The Anglo-Saxon Woman

An Anglo-Saxon in the period we re-enact would almost certainly be a Christian, and in this period Christian women covered their hair. This is most simply achieved by wearing a simple cap or coif, like Eowyn is wearing in the picture on the left (baby accessory optional). When going out or dressed in your best clothes, you can add a wimple. Underneath the cap or wimple, women would plait their hair and pin it up in a bun.

Your wealth and status would be displayed not only by the fabrics you wore, but also by your jewellery. Torcs, pendants, rings and brooches can all be worn. See the page on bling for more info on jewellery. You should note that some styles of brooch are highly period- or region-specific, like the aforementioned East Anglian wrist clasps.

Wychwooder Shelagh Lewins has written an awesome description of a reconstructed Saxon woman's outfit that she is making, with lots of detail about the style of the clothes, the material used and the provenanance of her designs.

The Viking Woman


Viking women wore a hangerok over their kirtle. This is a simple tube of fabric, suspended from your shoulders by two straps of fabric or braid. Two large tortoise brooches were used to pin the front ends of the straps to the front of the hangerok. Between these could be suspended strings of beads. Small accessories such as tweezers, snips or needle cases could be suspended from the brooches rather than being hung from the belt. Ingibjorg, in the picture on the right, has an impressive pair of tortoise brooches and a nice collection of associated bling. Pagan Viking women may have covered their hair with a cap or knotted cloth when they married.

For more discussion of the archaelogy of Viking women's fashion, see the following articles by Carolyn Priest-Dorman:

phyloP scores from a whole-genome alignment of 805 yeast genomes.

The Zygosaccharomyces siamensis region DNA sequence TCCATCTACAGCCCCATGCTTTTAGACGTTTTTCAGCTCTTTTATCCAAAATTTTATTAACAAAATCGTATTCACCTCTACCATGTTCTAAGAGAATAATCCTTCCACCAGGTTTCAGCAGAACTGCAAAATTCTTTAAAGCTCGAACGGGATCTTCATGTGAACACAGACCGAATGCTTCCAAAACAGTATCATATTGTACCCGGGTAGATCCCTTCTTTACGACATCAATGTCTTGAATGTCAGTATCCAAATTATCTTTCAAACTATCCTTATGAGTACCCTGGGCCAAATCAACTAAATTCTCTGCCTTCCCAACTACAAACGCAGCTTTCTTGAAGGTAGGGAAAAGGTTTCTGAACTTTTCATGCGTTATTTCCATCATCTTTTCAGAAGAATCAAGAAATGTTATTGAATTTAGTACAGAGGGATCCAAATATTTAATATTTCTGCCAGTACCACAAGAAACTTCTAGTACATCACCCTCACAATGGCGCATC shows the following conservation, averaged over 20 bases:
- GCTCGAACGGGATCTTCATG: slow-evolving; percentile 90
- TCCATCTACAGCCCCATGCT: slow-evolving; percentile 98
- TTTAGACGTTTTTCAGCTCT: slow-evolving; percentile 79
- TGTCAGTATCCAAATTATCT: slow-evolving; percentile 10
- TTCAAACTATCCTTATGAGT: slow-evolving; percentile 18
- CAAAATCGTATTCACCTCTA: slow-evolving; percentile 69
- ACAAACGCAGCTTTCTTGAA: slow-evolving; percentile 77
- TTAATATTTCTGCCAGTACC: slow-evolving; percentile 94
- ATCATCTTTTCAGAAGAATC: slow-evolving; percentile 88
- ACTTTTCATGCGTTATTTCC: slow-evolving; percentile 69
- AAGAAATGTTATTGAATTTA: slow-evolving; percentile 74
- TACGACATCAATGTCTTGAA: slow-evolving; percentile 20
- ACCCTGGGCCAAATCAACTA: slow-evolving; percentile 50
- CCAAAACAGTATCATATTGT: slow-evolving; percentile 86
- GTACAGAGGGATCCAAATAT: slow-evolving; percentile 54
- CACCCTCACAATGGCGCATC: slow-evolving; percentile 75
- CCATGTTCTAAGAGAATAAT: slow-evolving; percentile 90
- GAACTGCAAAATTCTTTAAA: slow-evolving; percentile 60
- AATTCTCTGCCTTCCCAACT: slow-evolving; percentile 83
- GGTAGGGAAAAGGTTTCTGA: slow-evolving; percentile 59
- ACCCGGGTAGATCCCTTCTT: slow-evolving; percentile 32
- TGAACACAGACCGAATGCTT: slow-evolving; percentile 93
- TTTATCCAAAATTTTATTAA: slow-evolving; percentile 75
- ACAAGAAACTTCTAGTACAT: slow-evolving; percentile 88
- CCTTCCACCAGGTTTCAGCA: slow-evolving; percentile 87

"But That's How They Look in the Book!": Viking Women's Garb in Art and Archaeology
A Quick and Dirty Look at Viking Women's Garb in the Ninth and Tenth Centuries
This PDF by Mistress Barbara Atte Dragon is also useful and includes dress patterns.
This PDF has lots of hangerok designs from different regions and periods.

Outdoor clothing

Woolen cloaks were popular with all Germanic peoples, and were often commented by outsiders from the time of Tacticus right up to ibn Fadlan. Standard feldr cloaks (rectangles 160 to 300 cms long by 80 to 160 cms wide, wrapped round body & pinned at right or left shoulder) were worn by everyone, whilst semi-circular cloaks, hooded cloaks and poncho-style cloaks seem to have not been worn by normal Saxons (but were worn by many Vikings). Viking women in the 9th Century might wear a long-sleeved coat or kaftan in place of a cloak.

You can keep your head warm in cold weather by wearing a hood.


Like a free man, a free woman in Anglo-Saxon England had the right to carry a knife. You could add a short seax in a leather scabbard to your belt. This would most likely be used as a tool rather than a weapon.